During RIM’s BlackBerry World developer conference, Adobe CEO Shantanu Narayen and Danny Winokur, Adobe’s VP of Flash Runtimes, discussed how our developer community has embraced the opportunity to create innovative apps for the PlayBook. Shantanu announced that a large majority of the 3,000 apps in App World today are AIR apps, including the new Facebook app, which was built using Creative Suite tools like Flash Builder.
Greetings from MAX 2010, where the news is all about how the Flash Platform is powering the multi screen revolution. It’s been a really exciting Day One keynote, full of surprises, and this morning we’ve seen the following from Kevin Lynch & his special guests:
- Web authoring is being enhanced, including CSS support to optimize delivery of HTML content for multiple screens, a new prototype (“Edge”) which enhances motion design (and is built on JQuery), and Site Catalyst support in CS Live for Web/browser adoption stats
- It’s a good thing…when Martha Stewart herself is on stage! She showed off a beautiful new version of Martha Stewart Living magazine on an iPad, recognizably branded, followed by Kevin showing Wired magazine on the 16×9 Malata tablet running Android. Kevin was then joined by Joe Simon, the CEO of Condé Nast to talk about how they are optimizing delivery of CN magazines using Adobe tools on multiple devices (including the New Yorker showing off dynamic pagination in HTML), demonstrating this on the iPad, Malata, and Samsung Galaxy Tab tablets. Kevin continued with some exciting sneak peeks including dynamic wrapping of text around shapes in HTML, and the New Digital Publishing Suite for publishers who want to create, produce, distribute & monetize, & analyze their content (now in beta), as well as an announcement that Adobe is contributing to WebKit
- Moving on to the digital home, Kevin showed off a Samsung TV streaming Amazon’s Video on Demand service with HD video on a GoogleTV, as well as HBO Go HD video, with support for StageVideo. AIR is not only for Android but also for TVs – and the CTO of Epix, Marc Goldberg, made a special appearance to show off a new Epix app for TVs. In FMS, you’ll soon have on-the-fly video encoding support as well as P2P support for video (the keynote today was being streamed using P2P)
- And how about some editing on tablets? Demos included not only content aware and fill, but also color mixing on a tablet interacting with Photoshop running on a laptop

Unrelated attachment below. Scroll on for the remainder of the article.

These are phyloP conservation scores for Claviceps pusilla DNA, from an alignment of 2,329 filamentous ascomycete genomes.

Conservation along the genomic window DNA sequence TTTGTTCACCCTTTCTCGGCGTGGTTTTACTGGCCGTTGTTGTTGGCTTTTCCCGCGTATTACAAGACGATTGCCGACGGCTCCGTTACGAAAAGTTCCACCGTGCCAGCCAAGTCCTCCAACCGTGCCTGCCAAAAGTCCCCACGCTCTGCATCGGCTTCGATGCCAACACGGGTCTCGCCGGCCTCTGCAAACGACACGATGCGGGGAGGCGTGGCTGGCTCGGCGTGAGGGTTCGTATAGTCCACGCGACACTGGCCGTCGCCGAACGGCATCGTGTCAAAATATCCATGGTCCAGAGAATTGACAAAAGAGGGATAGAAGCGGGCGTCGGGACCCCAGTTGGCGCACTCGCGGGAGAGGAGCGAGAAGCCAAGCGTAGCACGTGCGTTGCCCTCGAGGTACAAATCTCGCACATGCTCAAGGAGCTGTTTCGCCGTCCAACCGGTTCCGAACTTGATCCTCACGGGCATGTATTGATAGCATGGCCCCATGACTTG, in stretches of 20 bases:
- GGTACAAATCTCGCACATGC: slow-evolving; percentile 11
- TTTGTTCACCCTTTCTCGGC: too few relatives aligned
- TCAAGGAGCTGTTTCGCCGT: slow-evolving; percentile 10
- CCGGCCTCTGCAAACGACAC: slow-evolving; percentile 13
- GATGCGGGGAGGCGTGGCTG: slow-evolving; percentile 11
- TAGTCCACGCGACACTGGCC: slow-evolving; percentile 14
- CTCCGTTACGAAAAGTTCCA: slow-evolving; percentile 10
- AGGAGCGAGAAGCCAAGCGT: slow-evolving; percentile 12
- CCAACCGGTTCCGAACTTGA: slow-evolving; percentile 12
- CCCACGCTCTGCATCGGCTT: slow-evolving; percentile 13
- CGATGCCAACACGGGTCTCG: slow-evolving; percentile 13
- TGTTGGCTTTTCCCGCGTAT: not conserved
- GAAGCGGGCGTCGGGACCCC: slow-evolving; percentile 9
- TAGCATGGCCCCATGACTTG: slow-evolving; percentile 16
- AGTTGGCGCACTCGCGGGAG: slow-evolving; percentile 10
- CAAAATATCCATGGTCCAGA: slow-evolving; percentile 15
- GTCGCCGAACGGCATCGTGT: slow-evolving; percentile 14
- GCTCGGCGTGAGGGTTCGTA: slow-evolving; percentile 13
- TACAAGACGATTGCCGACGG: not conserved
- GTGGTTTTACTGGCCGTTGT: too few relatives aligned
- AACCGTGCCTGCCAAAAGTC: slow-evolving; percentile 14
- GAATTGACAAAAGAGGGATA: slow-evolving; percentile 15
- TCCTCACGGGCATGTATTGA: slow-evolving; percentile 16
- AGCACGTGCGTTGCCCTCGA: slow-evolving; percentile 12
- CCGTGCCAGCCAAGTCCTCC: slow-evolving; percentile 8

- As for the enterprise, there are new LiveCycle ES 2.5 announcements, and David Nüescheler, CTO of Day Software, joined Kevin on stage to demonstrate multi screen content for enterprise. Kevin then showed off an eUnity healthcare demo – built in Flex 4.5, now in beta – showcasing how a Canadian hospital is now viewing/interacting with MRIs in the Flash Player…on the BlackBerry PlayBook tablet! (You can see a video of the BB PlayBook here later today.) Mike Lazarides, RIM President & Co-CEO joined Kevin onstage to talk about how the UI for the PlayBook is based on AIR, and then demo’ed some AIR apps on the PlayBook, including SAP’s CIO Cockpit, SalesForce Chatter, and HD video from BBC Motion Gallery, and showing off multi-tasking on the tablet. The SDK is now available for the PlayBook, and those developers who write an app that’s accepted by RIM will be eligible for a free BlackBerry PlayBook.
- In gaming, Kevin showed off Sony Picture’s “Green Hornet” movie Flash-based game for desktop and mobile, as well as hardware accelerated graphics in a Retro Shooter game on an HTC phone. He entertained the crowd with the Idle Worship game, a new social game now in beta – particularly entertaining if you’ve ever wanted to throw a lightning bolt. Following that, he showed off game controller support for Flash while demo’ing Meteor Storm, and then came the big gaming surprise – a prototype of a 3D driving game that took full advantage of hardware acceleration, which he navigated using a USB steering wheel from Logitech. Here’s a preview of this 3D functionality which will be available in an upcoming release of Flash Player and AIR
- And at the very end came an announcement that got a huge response, when Christy Wyatt, Corporate Vice President from Motorola announced that all MAX attendees were getting a free Motorola Droid 2 phone, because “anyone who’s not giving you Flash on a mobile device is not giving you the Internet.”
All of this coming on the heels of our news announcements today, including the release of Adobe® AIR® 2.5 SDK for televisions, tablets, smartphones and desktop operating systems (http://blogs.adobe.com/air) and these other announcements:
- Designers and developers can realize greater productivity in delivering content to multiple screens with new preview releases of Flash Catalyst and Flash Builder (with support for mobile device authoring), as well as an update to the open source Flex framework for mobile development
- Samsung support for integrated support for AIR 2.5 in Samsung SmartTVs; Acer, HTC, Motorola, RIM, Samsung and others are expected to ship the runtime pre-installed on a variety of tablet and smartphone devices later this year and early 2011
- Adobe InMarket, a new service that allows developers to distribute and sell their apps across app stores from Acer, Intel, and others
- http://m.flash.com has been updated with AIR for Android apps and social features, so you can share your favorite sites or apps as well as submit your site to Adobe; now available, http://tv.flash.com with 12 experiences powered by Flash for Google TV
Lots of sessions to come, and more fun previews tomorrow with @BenForta and his special guests. Keep an eye on this blog for new updates throughout MAX!